What is Diversion? An Overview of Emergency Shelter Diversion as a Practice and the Local Context in Waterloo Region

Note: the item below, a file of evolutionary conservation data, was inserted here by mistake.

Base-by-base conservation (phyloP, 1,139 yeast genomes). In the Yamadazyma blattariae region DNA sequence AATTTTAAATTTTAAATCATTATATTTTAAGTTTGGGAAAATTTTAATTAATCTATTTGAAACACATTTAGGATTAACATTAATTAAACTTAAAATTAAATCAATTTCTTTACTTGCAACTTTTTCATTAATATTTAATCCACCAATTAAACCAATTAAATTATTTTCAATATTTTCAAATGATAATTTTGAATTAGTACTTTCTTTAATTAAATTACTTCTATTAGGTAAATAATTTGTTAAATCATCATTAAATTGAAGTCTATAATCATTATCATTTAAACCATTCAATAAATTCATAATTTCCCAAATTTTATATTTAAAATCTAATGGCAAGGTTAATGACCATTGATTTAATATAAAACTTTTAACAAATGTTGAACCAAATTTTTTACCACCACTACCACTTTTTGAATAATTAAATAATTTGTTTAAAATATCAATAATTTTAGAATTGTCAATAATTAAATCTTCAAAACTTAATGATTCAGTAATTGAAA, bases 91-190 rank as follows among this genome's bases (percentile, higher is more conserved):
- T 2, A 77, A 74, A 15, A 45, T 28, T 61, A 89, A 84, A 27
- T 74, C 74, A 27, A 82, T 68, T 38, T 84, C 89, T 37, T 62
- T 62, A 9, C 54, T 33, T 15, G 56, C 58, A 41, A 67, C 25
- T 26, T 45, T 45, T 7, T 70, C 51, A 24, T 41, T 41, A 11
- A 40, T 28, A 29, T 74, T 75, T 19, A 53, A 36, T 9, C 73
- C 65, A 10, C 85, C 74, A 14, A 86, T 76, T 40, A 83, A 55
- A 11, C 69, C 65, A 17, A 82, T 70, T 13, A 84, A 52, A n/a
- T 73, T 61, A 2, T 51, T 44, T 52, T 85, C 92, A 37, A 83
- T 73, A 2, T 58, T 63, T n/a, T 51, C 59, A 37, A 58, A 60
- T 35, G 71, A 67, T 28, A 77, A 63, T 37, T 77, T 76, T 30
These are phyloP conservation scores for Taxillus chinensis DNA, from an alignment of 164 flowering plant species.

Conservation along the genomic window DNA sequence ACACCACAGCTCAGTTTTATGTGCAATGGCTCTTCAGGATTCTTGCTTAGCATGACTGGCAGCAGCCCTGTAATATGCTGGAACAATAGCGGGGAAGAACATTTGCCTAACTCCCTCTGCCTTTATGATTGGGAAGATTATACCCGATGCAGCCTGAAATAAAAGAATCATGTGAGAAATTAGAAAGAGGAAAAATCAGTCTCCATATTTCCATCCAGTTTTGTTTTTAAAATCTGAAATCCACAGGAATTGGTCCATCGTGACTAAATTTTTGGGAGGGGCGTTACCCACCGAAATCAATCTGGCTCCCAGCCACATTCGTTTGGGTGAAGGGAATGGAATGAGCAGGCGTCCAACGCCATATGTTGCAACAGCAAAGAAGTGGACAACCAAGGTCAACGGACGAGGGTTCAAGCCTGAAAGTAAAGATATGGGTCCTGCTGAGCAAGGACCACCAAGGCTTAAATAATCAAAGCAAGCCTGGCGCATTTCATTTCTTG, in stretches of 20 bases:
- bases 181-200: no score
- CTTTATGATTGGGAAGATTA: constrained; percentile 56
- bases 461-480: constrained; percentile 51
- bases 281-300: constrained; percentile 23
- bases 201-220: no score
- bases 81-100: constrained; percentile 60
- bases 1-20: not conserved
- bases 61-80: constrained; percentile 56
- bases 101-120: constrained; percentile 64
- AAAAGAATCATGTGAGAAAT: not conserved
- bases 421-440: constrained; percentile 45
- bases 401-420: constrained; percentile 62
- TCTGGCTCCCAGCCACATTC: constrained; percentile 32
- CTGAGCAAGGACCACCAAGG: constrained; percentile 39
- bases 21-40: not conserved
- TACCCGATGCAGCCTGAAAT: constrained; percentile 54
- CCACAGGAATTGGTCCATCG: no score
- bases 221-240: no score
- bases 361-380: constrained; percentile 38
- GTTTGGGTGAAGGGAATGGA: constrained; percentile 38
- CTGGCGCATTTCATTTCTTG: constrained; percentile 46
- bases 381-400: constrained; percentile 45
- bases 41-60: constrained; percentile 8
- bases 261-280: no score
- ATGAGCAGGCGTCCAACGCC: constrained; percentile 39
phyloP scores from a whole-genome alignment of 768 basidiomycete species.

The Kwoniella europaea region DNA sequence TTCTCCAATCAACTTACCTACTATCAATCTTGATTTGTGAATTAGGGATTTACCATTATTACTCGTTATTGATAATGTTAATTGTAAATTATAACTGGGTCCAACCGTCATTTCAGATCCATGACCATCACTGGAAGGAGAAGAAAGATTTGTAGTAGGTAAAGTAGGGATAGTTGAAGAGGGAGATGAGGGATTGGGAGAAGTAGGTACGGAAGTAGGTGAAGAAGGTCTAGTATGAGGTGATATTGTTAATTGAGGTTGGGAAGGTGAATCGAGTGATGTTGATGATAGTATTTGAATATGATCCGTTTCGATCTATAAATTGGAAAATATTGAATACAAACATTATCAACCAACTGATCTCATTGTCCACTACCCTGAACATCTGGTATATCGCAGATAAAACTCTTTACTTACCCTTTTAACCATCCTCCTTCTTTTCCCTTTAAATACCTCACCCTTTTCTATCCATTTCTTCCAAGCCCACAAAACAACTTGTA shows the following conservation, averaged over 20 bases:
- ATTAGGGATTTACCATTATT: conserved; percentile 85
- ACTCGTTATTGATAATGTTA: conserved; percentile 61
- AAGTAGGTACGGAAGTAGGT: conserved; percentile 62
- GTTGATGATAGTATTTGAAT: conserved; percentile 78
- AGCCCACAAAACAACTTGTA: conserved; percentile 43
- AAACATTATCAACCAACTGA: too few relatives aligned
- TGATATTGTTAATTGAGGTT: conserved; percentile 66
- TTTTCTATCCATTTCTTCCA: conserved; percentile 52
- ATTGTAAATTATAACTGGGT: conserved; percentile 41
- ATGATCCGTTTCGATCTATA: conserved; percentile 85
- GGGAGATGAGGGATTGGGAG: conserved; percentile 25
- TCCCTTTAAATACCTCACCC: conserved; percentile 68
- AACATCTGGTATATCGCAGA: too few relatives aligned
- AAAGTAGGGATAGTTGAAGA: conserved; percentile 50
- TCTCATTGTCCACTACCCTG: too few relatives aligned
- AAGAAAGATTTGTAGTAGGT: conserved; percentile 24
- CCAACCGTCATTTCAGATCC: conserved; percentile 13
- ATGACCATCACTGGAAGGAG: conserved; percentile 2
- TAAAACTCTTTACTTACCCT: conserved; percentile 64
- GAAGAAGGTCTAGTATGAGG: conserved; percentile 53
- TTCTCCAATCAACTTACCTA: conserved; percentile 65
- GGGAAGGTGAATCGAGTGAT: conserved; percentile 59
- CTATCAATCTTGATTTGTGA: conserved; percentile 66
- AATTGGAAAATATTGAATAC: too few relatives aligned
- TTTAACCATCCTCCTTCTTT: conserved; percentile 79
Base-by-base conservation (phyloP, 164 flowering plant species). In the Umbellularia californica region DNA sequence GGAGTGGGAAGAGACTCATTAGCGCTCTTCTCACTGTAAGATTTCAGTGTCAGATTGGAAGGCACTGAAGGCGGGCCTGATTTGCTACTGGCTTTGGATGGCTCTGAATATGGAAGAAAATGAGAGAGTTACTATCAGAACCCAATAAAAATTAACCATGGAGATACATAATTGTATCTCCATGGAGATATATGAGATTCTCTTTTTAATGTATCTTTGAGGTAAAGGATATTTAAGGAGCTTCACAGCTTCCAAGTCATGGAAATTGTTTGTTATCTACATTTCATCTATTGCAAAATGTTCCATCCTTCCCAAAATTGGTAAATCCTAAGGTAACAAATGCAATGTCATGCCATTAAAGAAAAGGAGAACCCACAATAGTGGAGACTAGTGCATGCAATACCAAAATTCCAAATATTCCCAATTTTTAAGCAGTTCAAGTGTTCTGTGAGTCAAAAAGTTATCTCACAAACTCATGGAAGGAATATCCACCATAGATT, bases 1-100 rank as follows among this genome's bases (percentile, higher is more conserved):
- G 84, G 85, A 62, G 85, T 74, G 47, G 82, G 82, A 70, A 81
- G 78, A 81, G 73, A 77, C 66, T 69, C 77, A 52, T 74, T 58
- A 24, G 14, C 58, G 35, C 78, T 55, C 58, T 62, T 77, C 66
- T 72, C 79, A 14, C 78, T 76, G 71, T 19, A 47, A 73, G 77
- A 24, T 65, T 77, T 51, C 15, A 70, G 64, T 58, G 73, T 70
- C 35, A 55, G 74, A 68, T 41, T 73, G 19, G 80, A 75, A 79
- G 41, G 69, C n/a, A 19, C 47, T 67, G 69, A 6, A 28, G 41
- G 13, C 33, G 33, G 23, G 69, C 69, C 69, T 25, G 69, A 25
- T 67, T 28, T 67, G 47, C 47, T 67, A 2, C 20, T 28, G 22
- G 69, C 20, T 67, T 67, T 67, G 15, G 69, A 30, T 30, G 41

Diversion as a formalized practice within the housing stability system is a relatively new tool used to prevent the use of emergency shelter by providing individualized supports before families and individuals enter the shelter system. As described in an Alliance to End Homelessness best practice brief, diversion programs help people seeking shelter, “to identify immediate alternate housing arrangements and, if necessary, connect them with services and financial assistance to help them return to permanent housing”. Diversion – where implemented successfully – has the potential to reduce demand on the emergency shelter system (by delaying entry or preventing shelter stays altogether) in a safe and effective way. In Waterloo Region, increased pressure on local emergency shelters has facilitated an interest in exploring how diversion efforts could be applied more effectively across the system. This report is intended to be used by emergency shelters and other stakeholders in the housing stability system as both an overview and a tool in supporting further implementation of this vital intervention. In this report, diversion is defined, approaches are described, and information is provided around when and how best to apply diversion strategies. As well, a summary of best practices is included along with a scan on local emergency shelters’ current approaches to diversion. Further detailed information is included in the appendixes including a proposed Emergency Shelter Diversion Assessment Template. On reviewing the literature, it became clear that information on emergency shelter diversion is limited and/or was not found to be readily available. Consequently, the majority of the information contained in this report emerged from the Prevention and Diversion Toolkit: Program Planning, Design and Implementation (and the various documents within) which are available on the National Alliance to End Homelessness website (2012).

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